As a general rule, wounds are either closed secondarily or primarily.
Primary wound closure: is one that is operated upon the wound within a short time of its occurrence. The suturing takes little cleaning and preparation which is probably why this type is more popular when it comes to wound suturing.
Secondary wound closure: is one that is used to suture the wound which hasn’t been closed properly, or there has been a delay in its closure for up to a couple of days since the occurrence of the wound. this type requires a more complicated procedure to carry out as they have to be meticulously cleaned first.
Primary or secondary; which to choose and when
Wounds that are about 6 to 14 hours old, can be closed using the primary method however this will be only if the wound is not infected. In such a case, the wound must be cleaned and treated accordingly to remove any traces of an infection before performing the suturing.
On the other hand, wounds that are at least 14 to 24 hours old, shouldn’t be closed primarily.
Signs that show when not to use primary method:
- Reddening around the wound spreads
- Discharge of pus from the wound
- A constant high temperature
- When there’s a mass of soft gaping tissue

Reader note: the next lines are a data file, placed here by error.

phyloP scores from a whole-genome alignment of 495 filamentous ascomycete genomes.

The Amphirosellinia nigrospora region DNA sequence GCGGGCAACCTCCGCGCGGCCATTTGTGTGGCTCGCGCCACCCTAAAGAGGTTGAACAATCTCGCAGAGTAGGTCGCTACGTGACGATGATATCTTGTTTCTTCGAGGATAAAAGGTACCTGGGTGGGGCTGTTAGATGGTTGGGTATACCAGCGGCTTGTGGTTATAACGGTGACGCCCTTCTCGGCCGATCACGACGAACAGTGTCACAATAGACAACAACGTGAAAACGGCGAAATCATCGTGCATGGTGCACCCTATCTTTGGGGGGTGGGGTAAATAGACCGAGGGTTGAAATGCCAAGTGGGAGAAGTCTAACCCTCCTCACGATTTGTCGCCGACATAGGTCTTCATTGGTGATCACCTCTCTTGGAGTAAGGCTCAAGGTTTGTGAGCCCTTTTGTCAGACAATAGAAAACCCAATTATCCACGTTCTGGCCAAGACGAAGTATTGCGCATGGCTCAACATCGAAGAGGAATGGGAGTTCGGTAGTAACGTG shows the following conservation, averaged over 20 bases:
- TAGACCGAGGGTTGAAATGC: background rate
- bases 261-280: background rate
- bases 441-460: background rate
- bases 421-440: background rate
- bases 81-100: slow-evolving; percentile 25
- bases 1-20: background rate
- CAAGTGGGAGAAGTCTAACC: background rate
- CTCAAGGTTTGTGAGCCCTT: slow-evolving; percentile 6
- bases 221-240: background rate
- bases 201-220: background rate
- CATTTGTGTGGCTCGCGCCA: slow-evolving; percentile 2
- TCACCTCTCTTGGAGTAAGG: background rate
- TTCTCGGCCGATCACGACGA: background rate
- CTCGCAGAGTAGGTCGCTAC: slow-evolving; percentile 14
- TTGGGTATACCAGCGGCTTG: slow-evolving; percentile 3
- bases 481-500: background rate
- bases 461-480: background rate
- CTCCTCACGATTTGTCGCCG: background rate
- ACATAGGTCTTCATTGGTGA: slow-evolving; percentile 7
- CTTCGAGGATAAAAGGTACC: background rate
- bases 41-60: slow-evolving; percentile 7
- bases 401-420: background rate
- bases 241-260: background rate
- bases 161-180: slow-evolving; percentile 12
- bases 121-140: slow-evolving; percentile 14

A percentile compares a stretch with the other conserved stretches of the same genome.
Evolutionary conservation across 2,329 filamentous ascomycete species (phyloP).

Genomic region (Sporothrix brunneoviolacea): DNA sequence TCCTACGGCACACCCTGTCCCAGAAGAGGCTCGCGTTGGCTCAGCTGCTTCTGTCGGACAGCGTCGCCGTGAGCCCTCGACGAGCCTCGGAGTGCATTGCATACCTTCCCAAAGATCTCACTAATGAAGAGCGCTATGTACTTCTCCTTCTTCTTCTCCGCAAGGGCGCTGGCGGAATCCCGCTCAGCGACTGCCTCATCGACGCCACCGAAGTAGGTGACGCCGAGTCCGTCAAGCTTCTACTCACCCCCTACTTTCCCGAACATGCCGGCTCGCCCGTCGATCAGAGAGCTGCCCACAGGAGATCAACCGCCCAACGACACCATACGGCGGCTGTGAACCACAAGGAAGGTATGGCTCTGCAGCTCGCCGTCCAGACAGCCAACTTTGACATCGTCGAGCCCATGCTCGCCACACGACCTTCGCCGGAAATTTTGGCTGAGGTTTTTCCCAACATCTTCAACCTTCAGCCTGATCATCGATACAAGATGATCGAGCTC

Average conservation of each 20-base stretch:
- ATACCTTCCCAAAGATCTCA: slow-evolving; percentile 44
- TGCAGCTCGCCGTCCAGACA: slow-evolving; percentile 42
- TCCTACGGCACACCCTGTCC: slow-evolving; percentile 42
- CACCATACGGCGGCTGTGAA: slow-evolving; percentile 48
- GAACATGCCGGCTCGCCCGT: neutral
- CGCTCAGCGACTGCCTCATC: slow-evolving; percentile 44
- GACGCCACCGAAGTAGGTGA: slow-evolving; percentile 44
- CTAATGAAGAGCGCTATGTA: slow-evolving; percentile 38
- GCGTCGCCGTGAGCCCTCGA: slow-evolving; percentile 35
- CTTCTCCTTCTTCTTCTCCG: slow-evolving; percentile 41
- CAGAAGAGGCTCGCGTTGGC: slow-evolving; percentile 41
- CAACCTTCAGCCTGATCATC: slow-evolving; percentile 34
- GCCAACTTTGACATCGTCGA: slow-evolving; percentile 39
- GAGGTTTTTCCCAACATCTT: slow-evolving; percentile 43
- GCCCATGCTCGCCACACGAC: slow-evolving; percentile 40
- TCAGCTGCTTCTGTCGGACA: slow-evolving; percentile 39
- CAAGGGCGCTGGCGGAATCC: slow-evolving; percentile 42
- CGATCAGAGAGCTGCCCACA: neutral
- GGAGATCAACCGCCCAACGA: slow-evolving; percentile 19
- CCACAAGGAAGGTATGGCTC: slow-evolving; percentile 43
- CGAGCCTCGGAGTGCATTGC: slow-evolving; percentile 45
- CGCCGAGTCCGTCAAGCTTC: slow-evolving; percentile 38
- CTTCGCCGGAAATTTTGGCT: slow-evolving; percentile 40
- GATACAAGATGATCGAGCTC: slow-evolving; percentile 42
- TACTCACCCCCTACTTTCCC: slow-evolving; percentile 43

To clear the wound, 3 to 7 days of aseptic care is needed, along with warm dressings and irrigations. Only then, should secondary wound closure be attempted.
The most important part of a good suturing technique is whether the knot tying method of the suture is correct or not. There are various types of knots, used in wound suturing that are used for operating on different wounds.
Square Knot; one hand technique: the two hand technique is often used to tie the square knot however on some occasions it’s not the right technique to try, in those moments the one hand square knot technique is tried, either the left hand of the right.
Square Knot; Two Hand Technique: this technique used for closing wounds is the considered the easiest and most reliable when it comes to the usage of most suture materials for tying. The same technique can be used with surgical gut, surgical cotton, virgin silk, and, surgical stainless steel.
Deep tie knot: tying up a suture in a deep body cavity can be difficult, and requires a much more complex type of knot. In order to stay tied up, the square knot must be firmly snuggled down. However the operator must perform the suture in a way that avoids upward tension of the suture or else the delicate tissue might tear.
Instrument tie: this knot tying technique is particularly useful if/when the ends of both the suture material are short. To get the best results on the procedure, it is advised to proceed with caution when using the needle holder, especially when the suture is of a synthetic absorbable type or any other monofilament suture as repeated bending can cause the sutures to break.
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